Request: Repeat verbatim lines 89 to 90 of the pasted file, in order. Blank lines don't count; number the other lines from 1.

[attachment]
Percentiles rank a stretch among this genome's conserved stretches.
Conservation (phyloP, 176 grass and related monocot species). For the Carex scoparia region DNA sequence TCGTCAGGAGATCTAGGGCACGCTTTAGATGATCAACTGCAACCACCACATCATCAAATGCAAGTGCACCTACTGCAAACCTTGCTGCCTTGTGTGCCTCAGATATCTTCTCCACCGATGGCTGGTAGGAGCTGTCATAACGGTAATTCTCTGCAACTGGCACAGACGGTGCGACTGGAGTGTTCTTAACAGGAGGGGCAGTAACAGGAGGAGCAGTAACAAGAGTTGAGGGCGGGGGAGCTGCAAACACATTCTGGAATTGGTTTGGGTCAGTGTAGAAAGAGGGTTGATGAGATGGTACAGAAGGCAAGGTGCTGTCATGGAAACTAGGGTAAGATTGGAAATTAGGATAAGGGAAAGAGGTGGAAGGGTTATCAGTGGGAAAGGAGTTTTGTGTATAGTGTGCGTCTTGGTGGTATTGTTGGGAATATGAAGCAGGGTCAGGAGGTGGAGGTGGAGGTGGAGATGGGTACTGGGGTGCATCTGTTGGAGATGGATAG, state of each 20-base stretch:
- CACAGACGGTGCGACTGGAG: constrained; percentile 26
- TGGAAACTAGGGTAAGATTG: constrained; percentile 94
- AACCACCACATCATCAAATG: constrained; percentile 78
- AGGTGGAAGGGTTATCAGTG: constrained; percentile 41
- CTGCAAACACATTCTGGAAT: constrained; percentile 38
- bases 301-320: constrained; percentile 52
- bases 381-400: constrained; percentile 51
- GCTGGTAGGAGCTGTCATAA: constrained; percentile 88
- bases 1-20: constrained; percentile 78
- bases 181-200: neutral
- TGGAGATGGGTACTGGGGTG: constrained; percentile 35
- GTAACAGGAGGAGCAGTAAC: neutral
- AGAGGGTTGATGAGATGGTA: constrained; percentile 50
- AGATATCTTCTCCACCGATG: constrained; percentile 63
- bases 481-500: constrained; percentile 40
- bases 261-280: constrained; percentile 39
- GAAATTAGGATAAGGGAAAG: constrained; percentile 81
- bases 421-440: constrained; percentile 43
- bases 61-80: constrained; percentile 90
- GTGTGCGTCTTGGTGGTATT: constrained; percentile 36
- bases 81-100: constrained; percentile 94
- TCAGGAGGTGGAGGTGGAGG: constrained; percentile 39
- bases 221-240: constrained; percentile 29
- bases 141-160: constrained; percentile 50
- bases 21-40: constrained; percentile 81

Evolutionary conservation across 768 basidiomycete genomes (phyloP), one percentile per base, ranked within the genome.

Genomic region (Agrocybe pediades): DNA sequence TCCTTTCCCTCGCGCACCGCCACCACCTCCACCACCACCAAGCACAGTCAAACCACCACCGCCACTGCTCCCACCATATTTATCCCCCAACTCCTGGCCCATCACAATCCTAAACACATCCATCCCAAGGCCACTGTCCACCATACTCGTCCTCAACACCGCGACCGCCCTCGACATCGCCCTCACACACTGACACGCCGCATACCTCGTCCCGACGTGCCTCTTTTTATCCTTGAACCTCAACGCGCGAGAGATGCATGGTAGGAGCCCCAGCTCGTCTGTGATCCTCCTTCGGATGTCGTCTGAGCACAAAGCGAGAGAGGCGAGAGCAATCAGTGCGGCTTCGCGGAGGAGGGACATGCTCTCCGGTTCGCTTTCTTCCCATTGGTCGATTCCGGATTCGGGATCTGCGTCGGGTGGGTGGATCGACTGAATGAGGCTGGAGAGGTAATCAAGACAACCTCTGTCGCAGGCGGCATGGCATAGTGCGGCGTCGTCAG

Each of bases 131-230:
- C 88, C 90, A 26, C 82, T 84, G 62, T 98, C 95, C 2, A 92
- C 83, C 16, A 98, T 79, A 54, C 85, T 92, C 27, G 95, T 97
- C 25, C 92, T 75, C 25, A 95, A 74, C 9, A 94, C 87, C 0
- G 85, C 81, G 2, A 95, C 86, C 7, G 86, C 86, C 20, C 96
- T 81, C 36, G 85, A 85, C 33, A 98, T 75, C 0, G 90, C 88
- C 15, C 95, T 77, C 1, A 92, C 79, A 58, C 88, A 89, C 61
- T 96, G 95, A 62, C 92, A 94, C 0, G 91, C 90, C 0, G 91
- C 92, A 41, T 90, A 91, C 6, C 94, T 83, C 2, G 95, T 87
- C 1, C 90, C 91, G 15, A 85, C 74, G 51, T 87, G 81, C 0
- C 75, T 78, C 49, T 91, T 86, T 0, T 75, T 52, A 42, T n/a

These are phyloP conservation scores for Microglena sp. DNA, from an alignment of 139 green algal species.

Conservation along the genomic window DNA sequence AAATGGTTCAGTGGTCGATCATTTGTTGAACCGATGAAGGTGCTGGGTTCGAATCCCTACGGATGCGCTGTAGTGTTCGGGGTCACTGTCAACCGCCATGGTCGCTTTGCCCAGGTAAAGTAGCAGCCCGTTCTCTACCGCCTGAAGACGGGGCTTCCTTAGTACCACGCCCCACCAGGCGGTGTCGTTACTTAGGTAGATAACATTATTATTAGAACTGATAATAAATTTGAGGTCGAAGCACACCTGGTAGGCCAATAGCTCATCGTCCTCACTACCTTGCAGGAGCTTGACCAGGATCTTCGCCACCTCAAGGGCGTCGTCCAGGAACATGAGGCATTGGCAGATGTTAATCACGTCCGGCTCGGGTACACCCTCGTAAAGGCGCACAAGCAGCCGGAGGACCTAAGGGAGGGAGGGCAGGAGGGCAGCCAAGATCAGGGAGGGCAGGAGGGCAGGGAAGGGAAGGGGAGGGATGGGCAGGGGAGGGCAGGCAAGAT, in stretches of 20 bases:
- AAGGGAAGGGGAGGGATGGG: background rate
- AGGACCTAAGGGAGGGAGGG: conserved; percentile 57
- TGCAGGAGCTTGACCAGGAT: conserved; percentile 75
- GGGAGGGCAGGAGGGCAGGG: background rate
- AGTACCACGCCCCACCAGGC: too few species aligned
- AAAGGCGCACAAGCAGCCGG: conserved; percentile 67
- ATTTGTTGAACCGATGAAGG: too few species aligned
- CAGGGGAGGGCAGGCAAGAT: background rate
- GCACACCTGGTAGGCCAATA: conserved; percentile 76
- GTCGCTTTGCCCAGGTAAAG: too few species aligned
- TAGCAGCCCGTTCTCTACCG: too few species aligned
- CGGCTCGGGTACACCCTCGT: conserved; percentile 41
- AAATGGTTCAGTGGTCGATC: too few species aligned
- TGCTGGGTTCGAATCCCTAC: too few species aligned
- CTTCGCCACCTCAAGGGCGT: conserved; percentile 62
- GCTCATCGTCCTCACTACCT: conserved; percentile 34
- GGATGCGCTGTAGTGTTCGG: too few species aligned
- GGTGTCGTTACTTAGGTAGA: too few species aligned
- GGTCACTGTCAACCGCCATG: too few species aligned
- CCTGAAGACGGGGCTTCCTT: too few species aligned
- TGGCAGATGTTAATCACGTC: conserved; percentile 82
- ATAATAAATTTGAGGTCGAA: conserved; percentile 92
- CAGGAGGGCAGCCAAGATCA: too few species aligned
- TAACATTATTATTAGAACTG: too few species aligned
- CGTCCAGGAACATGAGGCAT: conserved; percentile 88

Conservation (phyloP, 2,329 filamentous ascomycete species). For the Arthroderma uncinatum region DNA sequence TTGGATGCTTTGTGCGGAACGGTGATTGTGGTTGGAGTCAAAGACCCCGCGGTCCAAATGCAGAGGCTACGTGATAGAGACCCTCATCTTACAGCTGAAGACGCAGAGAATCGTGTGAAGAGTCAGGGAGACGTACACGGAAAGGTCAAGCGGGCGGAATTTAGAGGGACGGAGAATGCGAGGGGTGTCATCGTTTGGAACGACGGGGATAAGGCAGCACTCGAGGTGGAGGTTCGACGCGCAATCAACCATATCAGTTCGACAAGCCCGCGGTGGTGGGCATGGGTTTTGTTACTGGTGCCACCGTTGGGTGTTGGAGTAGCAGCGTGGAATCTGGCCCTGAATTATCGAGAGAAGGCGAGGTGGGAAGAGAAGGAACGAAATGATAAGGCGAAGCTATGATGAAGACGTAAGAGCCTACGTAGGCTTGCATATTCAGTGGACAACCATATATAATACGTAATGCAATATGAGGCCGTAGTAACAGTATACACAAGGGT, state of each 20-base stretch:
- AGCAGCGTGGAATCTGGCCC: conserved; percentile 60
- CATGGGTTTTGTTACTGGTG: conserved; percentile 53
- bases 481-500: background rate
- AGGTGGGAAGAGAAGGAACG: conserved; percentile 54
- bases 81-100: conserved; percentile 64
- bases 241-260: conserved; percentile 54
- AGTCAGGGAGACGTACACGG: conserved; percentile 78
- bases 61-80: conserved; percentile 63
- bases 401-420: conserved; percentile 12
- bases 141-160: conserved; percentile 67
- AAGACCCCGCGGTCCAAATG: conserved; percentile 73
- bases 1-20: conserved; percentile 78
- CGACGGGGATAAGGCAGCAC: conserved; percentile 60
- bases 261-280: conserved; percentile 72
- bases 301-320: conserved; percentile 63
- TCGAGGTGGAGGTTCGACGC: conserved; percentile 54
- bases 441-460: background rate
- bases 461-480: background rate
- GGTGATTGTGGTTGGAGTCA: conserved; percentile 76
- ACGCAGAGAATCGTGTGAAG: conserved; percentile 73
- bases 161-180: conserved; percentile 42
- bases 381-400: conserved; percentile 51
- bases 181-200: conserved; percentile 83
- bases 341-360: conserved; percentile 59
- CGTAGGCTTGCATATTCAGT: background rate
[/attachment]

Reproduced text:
- bases 161-180: conserved; percentile 42
- bases 381-400: conserved; percentile 51